The number of Bitcoin wallets where at least 1,000 BTC are stored has hit a new all-time high.
This has been revealed by Glassnode, which shows a graph of how the number of addresses with at least one thousand bitcoin has changed over time, as extracted from the public blockchain.
Ignoring the early years, from 2014 onwards this number has remained almost constantly above 1,500 addresses, with a first peak at almost 1,900 in mid-2016.
After a downturn that lasted until September 2018, it started to grow again, surpassing 2,000 for the first time in mid-2019.
Since then it has continued to rise, hitting a new high of 2,425 two days ago.
It should be noted that it has literally surged in recent weeks, when compared to the upward trend of previous months, probably due to several institutional investors entering this market.
Bitcoin, record of the richest bitcoin wallets owed to exchanges
It is worth noting, however, that this number also includes many addresses that belong to exchanges, where BTC owned by users are actually stored, whereas many investors tend to split their BTC across several addresses.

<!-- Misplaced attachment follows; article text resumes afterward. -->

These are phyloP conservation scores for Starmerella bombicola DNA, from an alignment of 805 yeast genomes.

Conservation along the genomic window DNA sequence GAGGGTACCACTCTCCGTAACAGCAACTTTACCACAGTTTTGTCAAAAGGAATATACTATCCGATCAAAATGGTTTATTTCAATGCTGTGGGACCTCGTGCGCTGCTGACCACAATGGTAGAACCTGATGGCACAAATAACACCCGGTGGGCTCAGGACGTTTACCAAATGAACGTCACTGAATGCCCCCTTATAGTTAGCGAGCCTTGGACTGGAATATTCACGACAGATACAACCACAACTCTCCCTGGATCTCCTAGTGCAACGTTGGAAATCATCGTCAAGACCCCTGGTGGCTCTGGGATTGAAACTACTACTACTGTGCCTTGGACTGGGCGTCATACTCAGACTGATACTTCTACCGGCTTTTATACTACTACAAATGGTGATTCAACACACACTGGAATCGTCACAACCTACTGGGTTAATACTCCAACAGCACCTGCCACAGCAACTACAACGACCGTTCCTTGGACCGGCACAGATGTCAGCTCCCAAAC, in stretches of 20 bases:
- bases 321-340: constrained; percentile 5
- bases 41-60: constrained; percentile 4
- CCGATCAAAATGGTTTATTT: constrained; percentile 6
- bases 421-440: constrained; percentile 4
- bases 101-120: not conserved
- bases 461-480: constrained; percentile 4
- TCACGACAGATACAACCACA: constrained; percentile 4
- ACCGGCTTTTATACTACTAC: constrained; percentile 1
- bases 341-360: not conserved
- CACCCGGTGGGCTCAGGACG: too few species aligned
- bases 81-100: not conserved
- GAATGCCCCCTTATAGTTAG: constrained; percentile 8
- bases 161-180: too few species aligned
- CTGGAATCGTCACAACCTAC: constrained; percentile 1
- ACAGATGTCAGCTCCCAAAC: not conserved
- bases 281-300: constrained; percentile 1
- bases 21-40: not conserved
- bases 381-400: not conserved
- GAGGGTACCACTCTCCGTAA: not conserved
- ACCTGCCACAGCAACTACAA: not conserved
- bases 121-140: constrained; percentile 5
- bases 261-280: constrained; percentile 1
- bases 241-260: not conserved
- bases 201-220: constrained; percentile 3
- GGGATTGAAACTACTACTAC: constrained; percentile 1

It would therefore be incorrect to say that there are fewer than 2,500 people in the world who hold at least 1,000 BTC in their wallets, but it is still possible to say that whale addresses are on the increase.
Incidentally, in total these 2,425 addresses hold about 8 million BTC, out of a total of 18.6 million (i.e. less than half), while 52% of the world’s existing BTC is held on addresses that have between 1 and 1,000 BTC.
The fact that there is an increase in the number of bitcoin stored on huge addresses, with 1,000 BTC being equivalent to about $35 million, suggests that there may be an attempt by large institutional investors to hold for the long term. If this is the case, it would generate a shortage of supply in the markets, leading to an increase in price.
Another very interesting aspect of Glassnode’s chart is the comparison between the current data, with BTC at $35,000, and that of, for example, 2018, when the price fell below $3,500 after being at $20,000.
At that time, the number of addresses with at least 1,000 BTC never fell below 1,600, even rising to 1,800 at the very moment of the collapse below $3,500.
In other words there seem to be very few whales ready to sell large amounts of bitcoin on the market when the price falls, although one should always remember that these numbers include exchange addresses.